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How Jameson honoured its Irish history across the Atlantic

Celebrating its two-and-a-half-century-long history, the Irish whiskey company’s newest collaboration launch took inspiration from its very own craftsman

It is not often that a company, brand or label remains true to its original ethos after almost 250 years. Yet after two and a half centuries, Jameson has retained the essence that keeps it unapologetically Irish. Founded in 1780 by the original John Jameson, the whiskey brand began life as a family-run company with Jameson’s three sons. Over the next century, the helm was passed on through the brothers, their children, grandchildren and great-grandchildren until eventually, Jameson grew into the company we know today. 

Throughout its history, Jameson has continuously championed expertise, mastery and craftsmanship. In order to survive eras such as the prohibition, the coal shortage of 1918, and both World Wars, Jameson has lent on its skilful community of workers to keep the company thriving. Tapping into the attire of said community, Jameson’s latest collaboration with American workwear company Dickies is a celebration of the history of hard work that remains at the heart of the alcohol brand.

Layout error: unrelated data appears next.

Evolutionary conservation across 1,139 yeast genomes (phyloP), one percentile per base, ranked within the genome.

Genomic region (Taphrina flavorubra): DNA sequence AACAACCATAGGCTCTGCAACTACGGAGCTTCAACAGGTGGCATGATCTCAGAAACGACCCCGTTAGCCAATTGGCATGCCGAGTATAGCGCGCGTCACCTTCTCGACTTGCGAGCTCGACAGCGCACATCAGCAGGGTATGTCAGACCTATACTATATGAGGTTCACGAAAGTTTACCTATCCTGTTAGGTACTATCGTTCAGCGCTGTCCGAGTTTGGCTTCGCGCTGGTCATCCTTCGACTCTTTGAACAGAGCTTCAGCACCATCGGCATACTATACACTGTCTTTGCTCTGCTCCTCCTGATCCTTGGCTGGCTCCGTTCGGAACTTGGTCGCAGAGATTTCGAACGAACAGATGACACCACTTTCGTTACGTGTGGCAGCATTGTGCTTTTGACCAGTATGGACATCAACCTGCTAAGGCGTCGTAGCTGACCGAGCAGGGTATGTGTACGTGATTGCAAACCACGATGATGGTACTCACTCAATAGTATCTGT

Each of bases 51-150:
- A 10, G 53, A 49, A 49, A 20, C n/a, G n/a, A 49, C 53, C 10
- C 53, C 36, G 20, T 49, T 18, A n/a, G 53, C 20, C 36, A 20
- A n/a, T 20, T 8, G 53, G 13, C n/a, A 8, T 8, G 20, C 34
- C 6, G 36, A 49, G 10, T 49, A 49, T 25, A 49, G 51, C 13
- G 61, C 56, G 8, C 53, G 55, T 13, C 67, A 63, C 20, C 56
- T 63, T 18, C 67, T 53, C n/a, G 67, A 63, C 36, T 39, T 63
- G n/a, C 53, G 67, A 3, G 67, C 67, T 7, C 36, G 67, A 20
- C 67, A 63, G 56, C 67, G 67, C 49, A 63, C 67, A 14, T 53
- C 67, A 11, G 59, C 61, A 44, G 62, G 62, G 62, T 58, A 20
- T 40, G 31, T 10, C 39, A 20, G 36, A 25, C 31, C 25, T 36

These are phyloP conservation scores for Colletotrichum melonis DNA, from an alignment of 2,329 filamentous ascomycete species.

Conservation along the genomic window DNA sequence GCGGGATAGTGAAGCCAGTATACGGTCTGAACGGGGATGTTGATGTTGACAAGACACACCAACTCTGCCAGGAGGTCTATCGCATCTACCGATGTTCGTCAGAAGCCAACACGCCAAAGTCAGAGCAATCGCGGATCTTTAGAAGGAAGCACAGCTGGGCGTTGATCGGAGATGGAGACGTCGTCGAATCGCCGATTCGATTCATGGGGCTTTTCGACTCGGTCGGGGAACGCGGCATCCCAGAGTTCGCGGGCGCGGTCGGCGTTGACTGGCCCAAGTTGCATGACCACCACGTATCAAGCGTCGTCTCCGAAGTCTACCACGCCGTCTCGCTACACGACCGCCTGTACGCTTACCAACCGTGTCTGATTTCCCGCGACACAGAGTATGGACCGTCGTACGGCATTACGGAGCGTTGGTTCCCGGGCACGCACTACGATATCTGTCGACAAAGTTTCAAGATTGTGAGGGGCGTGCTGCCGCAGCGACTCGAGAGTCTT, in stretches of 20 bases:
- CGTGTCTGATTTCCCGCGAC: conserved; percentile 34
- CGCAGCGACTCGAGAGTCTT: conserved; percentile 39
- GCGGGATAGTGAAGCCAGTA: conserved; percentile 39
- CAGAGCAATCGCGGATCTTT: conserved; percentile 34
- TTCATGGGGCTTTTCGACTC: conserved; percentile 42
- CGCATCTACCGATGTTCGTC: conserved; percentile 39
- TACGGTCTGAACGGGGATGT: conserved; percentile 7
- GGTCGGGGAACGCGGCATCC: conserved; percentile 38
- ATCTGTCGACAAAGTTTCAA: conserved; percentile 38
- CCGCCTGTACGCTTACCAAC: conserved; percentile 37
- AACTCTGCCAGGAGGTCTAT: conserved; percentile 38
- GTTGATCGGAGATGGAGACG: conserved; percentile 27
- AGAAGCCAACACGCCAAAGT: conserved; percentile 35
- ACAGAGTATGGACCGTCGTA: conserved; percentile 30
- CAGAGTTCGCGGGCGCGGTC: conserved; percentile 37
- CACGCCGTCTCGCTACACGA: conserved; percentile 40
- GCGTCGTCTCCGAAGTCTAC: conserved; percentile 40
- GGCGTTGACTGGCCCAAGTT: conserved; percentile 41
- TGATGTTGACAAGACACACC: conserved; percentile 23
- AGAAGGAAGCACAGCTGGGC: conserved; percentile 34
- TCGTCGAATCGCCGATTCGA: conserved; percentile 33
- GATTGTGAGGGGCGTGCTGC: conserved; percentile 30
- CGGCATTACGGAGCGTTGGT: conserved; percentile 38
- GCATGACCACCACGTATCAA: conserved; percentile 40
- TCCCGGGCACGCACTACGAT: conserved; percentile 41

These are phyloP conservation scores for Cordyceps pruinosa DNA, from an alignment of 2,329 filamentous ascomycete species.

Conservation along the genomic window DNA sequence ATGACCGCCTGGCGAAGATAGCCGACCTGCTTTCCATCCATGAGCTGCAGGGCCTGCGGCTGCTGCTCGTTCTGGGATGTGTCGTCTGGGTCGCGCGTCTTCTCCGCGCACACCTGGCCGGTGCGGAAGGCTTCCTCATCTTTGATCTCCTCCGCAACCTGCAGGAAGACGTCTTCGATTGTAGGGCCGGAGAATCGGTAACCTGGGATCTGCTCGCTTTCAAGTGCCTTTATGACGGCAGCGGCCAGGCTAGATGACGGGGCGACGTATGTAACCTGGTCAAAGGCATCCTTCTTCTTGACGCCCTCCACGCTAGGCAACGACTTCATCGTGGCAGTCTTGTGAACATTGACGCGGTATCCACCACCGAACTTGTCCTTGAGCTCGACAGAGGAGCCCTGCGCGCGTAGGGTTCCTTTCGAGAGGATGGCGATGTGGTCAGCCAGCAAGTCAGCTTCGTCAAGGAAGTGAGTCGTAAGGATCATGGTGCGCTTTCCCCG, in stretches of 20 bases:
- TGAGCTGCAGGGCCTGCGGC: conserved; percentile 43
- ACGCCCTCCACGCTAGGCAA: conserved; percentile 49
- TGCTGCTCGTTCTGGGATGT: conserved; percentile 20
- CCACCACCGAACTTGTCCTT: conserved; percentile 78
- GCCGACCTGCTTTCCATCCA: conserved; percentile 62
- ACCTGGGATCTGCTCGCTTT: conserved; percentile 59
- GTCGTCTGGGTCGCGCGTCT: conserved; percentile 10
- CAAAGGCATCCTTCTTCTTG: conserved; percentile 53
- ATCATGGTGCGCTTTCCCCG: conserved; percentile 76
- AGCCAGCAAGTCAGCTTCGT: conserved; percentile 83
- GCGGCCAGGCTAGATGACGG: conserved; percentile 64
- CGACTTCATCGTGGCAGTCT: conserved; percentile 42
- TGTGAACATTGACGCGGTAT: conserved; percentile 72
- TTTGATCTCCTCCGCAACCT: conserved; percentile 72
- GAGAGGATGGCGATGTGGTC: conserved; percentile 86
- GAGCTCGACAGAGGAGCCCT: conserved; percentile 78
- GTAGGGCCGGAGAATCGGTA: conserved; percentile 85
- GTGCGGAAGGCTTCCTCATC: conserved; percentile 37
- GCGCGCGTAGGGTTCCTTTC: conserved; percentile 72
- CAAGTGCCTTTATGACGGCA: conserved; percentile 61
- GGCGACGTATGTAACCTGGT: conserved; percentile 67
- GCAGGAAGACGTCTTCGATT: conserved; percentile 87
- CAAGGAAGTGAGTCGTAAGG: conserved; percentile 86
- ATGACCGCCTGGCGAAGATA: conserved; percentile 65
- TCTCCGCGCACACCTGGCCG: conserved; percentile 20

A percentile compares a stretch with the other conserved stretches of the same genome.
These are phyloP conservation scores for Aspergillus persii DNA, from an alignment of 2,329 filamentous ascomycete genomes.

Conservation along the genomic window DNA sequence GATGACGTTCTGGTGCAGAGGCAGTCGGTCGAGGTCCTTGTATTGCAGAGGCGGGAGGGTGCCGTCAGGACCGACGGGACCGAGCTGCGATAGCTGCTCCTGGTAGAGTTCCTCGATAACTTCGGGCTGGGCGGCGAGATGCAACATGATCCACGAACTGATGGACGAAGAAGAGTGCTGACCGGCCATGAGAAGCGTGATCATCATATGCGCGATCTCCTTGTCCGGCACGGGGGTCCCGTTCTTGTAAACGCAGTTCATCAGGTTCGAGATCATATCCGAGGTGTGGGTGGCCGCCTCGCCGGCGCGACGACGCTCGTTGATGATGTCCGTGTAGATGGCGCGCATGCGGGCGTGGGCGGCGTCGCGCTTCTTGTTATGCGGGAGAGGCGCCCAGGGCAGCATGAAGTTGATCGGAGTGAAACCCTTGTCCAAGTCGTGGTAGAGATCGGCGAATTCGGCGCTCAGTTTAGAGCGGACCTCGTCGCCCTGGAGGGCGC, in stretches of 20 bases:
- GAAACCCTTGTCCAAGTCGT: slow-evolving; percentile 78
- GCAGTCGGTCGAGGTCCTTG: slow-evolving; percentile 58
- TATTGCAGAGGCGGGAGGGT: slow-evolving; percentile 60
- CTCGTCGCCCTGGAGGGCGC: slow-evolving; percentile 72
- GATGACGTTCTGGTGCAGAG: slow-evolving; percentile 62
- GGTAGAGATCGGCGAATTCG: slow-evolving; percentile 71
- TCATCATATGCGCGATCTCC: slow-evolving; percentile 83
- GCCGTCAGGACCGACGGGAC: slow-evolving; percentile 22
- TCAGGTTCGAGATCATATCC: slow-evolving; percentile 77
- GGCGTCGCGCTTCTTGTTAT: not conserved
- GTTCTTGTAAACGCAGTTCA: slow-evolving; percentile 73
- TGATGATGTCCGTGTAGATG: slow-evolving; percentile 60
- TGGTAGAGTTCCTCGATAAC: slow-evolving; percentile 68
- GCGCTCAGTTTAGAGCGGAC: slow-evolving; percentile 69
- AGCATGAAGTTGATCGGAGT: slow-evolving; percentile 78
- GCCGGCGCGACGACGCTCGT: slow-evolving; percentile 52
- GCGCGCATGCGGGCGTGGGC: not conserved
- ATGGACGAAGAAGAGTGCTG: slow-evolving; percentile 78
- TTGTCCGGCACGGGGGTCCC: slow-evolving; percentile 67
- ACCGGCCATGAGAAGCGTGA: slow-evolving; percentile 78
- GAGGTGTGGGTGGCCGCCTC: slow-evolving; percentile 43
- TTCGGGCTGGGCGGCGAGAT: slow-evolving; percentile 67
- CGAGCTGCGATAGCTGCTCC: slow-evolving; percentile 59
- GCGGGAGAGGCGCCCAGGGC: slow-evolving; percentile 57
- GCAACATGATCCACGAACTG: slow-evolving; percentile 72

To commemorate the collaboration, last month Jameson travelled across the Atlantic to New York City to officially launch the capsule collection and bring a touch of Irish charm to the States. Tucked away in a hidden room behind a store in the West Village, the launch event had various stations of different craftsmen inviting guests to partake in a number of activities including screenprinting, leather embossing and more.

Arguably the highlight of the event was a demonstration from Killian O’Mahony, a cooper who showed how to make and dismantle the wooden barrels used to distil whiskey. With O’Mahony’s level of finesse, it came as no surprise that he is the first newly appointed cooper in Ireland in the last 30 years. Despite Ireland being once filled with thousands of coopers at any given time, the process of triple distilling in this way is a lost art, a craft that Jameson is intent on preserving. 

Check out a recap in the images above. Shop the collection here and head over to the Jameson site to find out more details about its history.